DEAR BOB: Can a home seller use the buyer’s earnest money good faith deposit to make repairs to the home and not tell the buyer? Or is the deposit used only at the closing? I am concerned because we are purchasing a “for sale by owner” house and I noticed the lawyer already cashed our check. Is this “normal” for the seller to get our money before the sale closes? –Tonya G.

DEAR TONYA: No, it is not “normal” for the home seller to receive the buyer’s deposit money before the sale closes. For your protection as the buyer, you should make the deposit check payable to the firm that will be handling the closing of the sale.

Purchase Bob Bruss reports online.

Unless you made the deposit check payable to the seller, the seller should not be able to obtain those funds until the sale closes and the title transfers to you.

If the lawyer is holding the deposit funds in his trust account, that’s fine. However, if the seller has your money and, for some reason, the sale never closes, getting your deposit refunded could be a big problem, especially if the seller spent the deposit money.

Your situation shows another danger of buying direct from a home seller without the benefit of an experienced real estate agent to protect both parties.


DEAR BOB: I am selling my 40-year-old home, which is located on 10 acres. In this buyer’s market, should I replace the ugly 18-year-old roof? –Patti B.

DEAR PATTI: The answer depends on the type of roof and if it is leaking. Some types of roofs last 30 to 50 years. But most asphalt shingle roofs are due for replacement in 15 to 20 years.

If the roof looks bad, although it is not yet leaking, I would replace it with an attractive asphalt shingle roof at a modest cost. A new roof will be an important sales benefit to make your home listing stand out among all the other listings.


DEAR BOB: A friend was telling me about recasting a mortgage loan. Have you heard of this and what is your opinion of recasting verses refinancing a mortgage? –Linda W.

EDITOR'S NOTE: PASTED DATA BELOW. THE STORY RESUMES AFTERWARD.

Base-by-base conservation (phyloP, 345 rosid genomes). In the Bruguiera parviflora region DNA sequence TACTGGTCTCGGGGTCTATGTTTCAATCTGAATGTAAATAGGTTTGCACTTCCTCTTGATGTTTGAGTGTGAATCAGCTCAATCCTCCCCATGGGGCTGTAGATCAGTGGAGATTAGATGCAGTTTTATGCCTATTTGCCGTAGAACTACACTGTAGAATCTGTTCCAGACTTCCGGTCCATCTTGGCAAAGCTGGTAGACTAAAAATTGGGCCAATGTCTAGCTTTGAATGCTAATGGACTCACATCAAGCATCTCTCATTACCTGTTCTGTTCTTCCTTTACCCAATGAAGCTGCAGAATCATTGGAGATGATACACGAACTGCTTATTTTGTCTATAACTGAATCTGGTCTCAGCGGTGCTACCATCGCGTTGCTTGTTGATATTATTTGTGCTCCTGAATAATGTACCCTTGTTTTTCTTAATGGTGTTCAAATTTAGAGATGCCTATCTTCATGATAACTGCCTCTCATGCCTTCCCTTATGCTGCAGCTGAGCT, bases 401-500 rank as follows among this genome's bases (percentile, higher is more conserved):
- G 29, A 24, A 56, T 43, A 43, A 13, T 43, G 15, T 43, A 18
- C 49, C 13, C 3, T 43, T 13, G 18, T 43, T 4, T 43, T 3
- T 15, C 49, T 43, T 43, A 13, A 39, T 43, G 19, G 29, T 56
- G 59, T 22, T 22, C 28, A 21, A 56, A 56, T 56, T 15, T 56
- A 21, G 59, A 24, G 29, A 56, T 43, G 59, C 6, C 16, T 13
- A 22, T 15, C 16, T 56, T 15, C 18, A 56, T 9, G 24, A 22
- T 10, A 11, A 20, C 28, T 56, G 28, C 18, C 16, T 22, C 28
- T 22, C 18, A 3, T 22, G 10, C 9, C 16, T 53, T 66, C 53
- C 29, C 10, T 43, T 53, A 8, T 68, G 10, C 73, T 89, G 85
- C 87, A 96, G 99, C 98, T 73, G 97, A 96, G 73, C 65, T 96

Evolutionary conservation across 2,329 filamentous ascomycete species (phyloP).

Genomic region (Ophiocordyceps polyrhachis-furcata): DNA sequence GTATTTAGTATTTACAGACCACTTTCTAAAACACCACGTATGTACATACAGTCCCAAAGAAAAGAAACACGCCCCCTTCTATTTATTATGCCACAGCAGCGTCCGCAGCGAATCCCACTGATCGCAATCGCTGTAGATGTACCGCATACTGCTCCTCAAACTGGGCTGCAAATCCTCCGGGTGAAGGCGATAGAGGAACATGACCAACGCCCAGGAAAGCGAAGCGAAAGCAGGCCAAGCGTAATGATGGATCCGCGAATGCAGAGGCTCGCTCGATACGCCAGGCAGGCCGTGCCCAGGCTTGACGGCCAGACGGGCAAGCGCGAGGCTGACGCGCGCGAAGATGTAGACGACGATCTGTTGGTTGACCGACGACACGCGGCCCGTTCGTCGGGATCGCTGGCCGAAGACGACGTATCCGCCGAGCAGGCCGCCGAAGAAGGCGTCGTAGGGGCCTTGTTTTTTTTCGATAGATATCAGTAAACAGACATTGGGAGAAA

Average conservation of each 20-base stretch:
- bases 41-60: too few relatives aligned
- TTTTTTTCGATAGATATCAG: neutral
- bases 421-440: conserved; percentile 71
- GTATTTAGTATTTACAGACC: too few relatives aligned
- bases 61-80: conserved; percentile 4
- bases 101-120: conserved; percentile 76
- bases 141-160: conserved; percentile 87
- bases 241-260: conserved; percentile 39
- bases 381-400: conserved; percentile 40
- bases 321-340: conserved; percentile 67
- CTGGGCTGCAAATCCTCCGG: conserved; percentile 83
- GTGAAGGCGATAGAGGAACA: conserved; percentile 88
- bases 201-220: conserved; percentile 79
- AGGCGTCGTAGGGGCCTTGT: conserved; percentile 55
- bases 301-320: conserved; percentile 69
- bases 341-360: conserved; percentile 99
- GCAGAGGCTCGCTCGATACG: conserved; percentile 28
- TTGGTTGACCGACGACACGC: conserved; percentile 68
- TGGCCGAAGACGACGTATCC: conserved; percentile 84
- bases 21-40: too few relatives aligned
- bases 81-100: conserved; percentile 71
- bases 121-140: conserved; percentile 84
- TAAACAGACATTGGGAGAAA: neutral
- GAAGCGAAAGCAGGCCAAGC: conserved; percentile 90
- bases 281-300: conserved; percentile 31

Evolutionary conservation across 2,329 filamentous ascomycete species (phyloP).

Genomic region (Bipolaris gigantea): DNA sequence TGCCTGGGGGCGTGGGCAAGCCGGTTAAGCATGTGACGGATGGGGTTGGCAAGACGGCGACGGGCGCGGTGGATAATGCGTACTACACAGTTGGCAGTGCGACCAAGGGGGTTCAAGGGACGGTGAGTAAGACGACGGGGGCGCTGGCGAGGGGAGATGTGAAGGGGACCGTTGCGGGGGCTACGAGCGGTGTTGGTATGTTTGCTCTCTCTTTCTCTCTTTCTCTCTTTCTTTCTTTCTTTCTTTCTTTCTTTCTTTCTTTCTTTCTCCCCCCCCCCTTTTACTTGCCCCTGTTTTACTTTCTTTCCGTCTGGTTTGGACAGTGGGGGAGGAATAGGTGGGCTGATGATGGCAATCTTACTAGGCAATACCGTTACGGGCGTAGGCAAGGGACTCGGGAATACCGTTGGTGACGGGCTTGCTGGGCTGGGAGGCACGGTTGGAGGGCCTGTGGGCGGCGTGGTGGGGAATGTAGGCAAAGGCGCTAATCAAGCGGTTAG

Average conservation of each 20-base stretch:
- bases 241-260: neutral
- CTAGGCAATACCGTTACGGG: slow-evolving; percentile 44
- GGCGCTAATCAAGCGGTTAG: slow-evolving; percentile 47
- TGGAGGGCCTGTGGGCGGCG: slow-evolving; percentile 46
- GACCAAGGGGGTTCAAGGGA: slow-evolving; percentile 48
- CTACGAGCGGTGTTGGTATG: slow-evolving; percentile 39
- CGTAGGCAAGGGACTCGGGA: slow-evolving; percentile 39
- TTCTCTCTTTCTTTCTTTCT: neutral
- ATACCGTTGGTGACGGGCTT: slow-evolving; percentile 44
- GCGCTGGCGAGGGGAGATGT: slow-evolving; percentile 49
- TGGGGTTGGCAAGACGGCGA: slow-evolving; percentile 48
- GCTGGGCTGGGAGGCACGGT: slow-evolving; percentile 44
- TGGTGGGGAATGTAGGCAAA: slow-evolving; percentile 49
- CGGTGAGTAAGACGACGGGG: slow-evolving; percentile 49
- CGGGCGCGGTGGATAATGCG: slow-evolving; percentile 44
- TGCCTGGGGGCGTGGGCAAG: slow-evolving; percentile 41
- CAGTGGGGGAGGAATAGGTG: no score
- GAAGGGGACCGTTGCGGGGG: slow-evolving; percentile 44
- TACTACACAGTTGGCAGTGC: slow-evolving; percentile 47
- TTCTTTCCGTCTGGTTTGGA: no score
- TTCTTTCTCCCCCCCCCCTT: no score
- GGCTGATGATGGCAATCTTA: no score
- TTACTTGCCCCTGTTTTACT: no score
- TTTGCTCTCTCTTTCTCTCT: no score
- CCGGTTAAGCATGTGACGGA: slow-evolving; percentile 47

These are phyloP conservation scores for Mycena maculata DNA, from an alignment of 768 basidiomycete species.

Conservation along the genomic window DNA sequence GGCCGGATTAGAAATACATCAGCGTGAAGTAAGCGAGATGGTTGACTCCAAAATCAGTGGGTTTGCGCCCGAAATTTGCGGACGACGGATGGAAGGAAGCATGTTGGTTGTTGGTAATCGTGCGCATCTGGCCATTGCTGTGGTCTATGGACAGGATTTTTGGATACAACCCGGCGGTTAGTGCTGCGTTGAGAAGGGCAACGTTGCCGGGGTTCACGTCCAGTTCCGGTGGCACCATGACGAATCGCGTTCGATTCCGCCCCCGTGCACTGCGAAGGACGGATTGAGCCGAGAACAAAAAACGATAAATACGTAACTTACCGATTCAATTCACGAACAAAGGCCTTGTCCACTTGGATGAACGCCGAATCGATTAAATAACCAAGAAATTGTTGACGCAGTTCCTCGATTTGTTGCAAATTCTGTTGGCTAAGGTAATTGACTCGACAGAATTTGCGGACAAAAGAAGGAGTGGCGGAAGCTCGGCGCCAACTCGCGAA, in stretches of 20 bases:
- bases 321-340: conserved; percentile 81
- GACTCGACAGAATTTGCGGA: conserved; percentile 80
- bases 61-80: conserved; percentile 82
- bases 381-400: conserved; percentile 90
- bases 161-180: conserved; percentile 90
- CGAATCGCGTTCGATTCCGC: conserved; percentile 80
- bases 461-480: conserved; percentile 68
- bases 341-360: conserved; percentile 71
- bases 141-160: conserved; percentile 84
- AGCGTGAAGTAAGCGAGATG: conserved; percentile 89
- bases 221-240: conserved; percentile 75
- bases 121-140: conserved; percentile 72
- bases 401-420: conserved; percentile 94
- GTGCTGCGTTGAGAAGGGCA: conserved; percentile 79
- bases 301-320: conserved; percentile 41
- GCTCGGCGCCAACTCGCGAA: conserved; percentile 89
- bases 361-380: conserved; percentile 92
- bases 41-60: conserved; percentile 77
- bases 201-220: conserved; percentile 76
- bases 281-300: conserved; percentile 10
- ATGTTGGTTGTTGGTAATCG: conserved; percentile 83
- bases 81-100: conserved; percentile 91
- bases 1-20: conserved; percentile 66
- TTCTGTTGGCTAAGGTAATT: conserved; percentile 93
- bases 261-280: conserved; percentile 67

DEAR LINDA: Recasting a mortgage means the borrower and lender agree to change the terms of the mortgage, such as the interest rate, monthly payment or due date for a balloon payment.

In other words, recasting a mortgage is a modification of the loan terms. All that gets recorded is a modification agreement, rather than a new mortgage or deed of trust.

For example, several months ago I entered into a home equity credit line modification with my existing home equity lender. We agreed to reduce my interest rate and increase my credit line. This was cheaper and easier than doing all the paperwork and recording a new home equity credit line.

The new Robert Bruss special report, “Pros and Cons of Living Trusts to Avoid Conservator ship, Probate Costs and Delays for Your Heirs,” is now available for $5 from Robert Bruss, 251 Park Road, Burlingame, Calif., 94010, or by credit card at 1-800-736-1736 or instant Internet delivery at Questions for this column are welcome at either address.

(For more information on Bob Bruss publications, visit his
Real Estate Center

Show Comments Hide Comments


Sign up for Inman’s Morning Headlines
What you need to know to start your day with all the latest industry developments
Thank you for subscribing to Morning Headlines.
Back to top